We've just passed a road sign warning us about potential crossing tanks so I'm going to keep a look out for tanks now and enjoy the wonderful scenery.

Total distance travelled so far: 1816 miles


Part 5 - Shepherds Bush Empire + Bexhill

I'm never going to call it the O2 Empire, it has too much history to be reduced to the name of a massive corporation. I've been to a lot of great gigs at The Empire and surprisingly it seems a hell of a lot bigger standing in the crowd than on stage. The reason for this might be because you can't really see anything from the stage at all due to the preposterous amount of dry ice being pumped out. Bexhill was the most ridiculous example of this, I remember looking out from the stage and I literally couldn't see anyone at all, I could have lit a cigarette and no one would have noticed. That whole day was a bit of a haze 'cos I couldn't even see the sea due to the blanket of rain and fog covering Bexhill.

Lisa Marie Presley duetted with Richard Hawley at The Empire which made the after show pretty mad 'cos of her entourage surrounding her like a moat round a castle. We decided to stay out of the way and play space invaders whilst drinking bourbon.

must dash, off to see Robin Hood now, maybe I can get a quiver off him for my viola bow.


Part 4 - Ipswich + Birmingham

The day started off well when we arrived at The Regent in Ipswich to discover the usual sights of Richard Hawley's crew setting up a legion of shiny guitars nowhere to be seen. We were at the wrong venue. After a brief panic where we thought we might not just be in the wrong venue but the wrong city all together it turned out the show had been moved to the Corn Exchange, which was just round the corner. Phew!

The Corn Exchange is a lovely hall, not that you can tell from my typically bad photo below, and the sound was marvellous; Kaf and Jessica's voices really soared in that place.

Birmingham Town Hall, below, was built in 1784 and it's a rather wonderful and imposing building, it also promped the man Hawley to say "who'd have thought Birmingham could be so beautiful"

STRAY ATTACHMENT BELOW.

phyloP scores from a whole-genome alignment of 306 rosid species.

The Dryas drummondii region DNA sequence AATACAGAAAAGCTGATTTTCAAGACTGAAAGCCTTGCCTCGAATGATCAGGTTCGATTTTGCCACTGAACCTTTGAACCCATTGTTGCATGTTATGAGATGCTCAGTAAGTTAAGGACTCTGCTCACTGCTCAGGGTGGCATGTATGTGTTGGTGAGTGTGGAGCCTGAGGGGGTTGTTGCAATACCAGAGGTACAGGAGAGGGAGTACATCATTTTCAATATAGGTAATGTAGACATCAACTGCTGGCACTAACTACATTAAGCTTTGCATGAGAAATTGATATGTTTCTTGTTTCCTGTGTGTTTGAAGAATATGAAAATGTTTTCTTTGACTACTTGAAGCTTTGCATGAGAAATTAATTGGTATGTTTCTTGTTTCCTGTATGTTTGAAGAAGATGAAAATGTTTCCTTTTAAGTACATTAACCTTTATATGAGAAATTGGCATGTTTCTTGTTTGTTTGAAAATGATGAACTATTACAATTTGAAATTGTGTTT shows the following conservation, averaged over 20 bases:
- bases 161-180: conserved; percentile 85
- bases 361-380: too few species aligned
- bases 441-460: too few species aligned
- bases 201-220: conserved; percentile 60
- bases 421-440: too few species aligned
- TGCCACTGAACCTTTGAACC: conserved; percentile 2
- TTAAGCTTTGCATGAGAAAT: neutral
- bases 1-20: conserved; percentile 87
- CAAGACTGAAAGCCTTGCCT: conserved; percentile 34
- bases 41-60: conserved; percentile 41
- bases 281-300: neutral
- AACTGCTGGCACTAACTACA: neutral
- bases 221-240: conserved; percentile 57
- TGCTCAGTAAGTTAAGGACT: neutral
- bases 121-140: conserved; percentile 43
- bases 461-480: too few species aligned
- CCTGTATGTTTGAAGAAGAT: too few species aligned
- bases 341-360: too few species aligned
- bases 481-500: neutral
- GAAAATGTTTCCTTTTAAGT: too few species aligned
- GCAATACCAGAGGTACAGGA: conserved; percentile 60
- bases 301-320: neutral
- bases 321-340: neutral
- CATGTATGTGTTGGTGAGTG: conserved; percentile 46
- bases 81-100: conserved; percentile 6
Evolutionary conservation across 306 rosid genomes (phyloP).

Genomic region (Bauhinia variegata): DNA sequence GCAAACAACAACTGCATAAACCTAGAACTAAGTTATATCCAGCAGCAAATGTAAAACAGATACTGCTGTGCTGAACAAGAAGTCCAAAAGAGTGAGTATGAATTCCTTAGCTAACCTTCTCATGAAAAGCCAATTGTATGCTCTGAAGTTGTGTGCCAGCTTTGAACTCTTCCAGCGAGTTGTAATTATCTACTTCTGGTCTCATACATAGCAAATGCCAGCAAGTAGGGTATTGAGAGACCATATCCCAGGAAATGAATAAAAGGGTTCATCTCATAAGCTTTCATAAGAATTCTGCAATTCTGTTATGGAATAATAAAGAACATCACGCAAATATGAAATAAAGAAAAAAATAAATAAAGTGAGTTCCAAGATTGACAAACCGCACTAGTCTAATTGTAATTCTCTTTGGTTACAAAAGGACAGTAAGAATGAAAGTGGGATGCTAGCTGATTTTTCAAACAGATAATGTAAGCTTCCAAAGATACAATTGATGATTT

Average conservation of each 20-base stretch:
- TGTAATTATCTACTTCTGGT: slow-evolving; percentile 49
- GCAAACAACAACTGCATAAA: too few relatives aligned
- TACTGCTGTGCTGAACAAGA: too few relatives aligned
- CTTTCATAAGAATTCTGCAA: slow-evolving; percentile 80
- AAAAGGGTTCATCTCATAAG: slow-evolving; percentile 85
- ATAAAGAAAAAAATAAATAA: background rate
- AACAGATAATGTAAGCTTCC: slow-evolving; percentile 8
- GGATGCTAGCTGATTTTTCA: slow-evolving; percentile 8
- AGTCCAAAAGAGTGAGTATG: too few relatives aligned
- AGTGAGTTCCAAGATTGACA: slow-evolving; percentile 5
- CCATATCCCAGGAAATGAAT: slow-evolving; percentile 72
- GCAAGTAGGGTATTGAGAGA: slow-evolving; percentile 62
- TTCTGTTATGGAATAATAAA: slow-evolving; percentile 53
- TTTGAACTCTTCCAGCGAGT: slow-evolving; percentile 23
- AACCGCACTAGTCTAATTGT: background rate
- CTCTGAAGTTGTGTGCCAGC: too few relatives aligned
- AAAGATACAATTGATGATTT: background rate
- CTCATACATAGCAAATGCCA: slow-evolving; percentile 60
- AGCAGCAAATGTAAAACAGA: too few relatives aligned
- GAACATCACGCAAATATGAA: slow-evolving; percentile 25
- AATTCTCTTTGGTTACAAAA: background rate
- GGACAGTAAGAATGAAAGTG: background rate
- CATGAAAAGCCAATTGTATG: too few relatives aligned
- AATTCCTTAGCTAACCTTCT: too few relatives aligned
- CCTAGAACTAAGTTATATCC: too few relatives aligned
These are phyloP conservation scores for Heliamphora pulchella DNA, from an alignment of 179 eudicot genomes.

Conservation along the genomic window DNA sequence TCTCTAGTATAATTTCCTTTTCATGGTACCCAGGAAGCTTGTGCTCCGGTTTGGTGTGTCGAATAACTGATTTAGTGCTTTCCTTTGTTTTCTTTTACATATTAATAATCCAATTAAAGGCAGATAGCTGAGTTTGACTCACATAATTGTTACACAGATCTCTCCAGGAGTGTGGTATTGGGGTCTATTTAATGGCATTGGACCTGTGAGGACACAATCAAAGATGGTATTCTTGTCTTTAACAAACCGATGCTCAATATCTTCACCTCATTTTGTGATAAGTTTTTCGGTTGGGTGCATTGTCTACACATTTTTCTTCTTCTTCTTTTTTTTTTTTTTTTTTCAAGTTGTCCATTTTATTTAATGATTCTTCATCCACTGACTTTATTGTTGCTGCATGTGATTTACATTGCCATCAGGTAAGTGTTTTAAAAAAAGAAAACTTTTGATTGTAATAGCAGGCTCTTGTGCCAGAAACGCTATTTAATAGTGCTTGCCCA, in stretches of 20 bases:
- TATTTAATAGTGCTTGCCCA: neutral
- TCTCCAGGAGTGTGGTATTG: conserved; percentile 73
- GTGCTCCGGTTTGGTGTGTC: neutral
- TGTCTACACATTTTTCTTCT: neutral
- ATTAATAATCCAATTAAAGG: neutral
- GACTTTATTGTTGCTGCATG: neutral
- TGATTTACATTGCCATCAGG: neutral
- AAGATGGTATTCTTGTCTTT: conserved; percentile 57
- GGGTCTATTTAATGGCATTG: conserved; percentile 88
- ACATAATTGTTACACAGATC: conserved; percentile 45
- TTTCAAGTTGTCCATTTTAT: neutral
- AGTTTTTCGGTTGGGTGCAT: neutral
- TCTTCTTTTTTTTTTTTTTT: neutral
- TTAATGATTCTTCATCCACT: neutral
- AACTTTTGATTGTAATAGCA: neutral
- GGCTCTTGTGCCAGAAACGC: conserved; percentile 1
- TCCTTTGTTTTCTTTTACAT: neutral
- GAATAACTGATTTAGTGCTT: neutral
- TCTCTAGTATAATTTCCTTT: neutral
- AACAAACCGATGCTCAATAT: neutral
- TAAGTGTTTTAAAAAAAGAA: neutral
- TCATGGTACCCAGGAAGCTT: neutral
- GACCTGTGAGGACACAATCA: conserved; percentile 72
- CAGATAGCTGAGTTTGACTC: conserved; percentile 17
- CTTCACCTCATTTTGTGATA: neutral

Tonight: Shepherd's Bush Empire!


Part 3 - Holmfirth, Manchester, York, Bristol

I'm back in London, albeit very briefly, and now have access to a proper computer which means I can type lots of nonsense about the tour.

Miles travelled so far: 764.5

Four dates in and I'm thoroughly enjoying the experience, everyone on tour is really friendly and Richard Hawley in particular has been very kind to us, even letting us share their dressing room on the first night due to a dressing room shortage.

Smoke Fairies' post Holmfirth, must have been a dismal performance!

Bridgewater Hall in Manchester (pictured below) was a rather swanky establishment, cleverly built by people who clearly know their acoustics 'cos the sound in that place is astonishing. It's usually frequented by massive orchestras, which was made apparent to us when we were told we'd have to pick up all our equipment at a ludicrously early hour the following morning due to the (something) Philharmonic loading in. Following a somewhat late night I woke up fully clothed (brogues, coat, suit and tie) remembering that the entire the band were staying in a one bed Travelodge room. Cosy!

Despite being incredibly picturesque, York was a stressful place to arrive at. It's like a miniature version of London with scores of people buzzing about and no bloody parking spaces, we ended up driving round for over an hour trying to find somewhere, which eventually we did at the cost of SEVEN pounds. Next to that car park was a shop selling TVs for almost the same price! The York Opera house (which we're all standing outside below) was an amazing venue though, it's a lovely old theatre and we played our best set yet.

The Bristol Hippodrome (below) was a marvellous establishment, our set was less than spectacular. Thanks to Rowena for letting us stay at their lovely house, come studio, come farm!

The rider situation is an interesting one, we get a crate of beers between the four of us each evening and at the York Opera House they gave us a bottle of Marker's Mark too which was great! The rider situation is interesting, or dull, because if you have a look at the Government's Guidelines it says that men shouldn't drink more than 4 units a day. By my calculations, given that there are only 3 of us drinking the rider due to the fact that one of us has to drive, that means we're drinking 8 cans each every night, which comes to 17.6 units which is 4 and a half times more than the recommended amount. Considering this rider is provided by the promotions company, that means they're effectively encouraging us to break the Government's Guidelines. Now, that's my kind of business!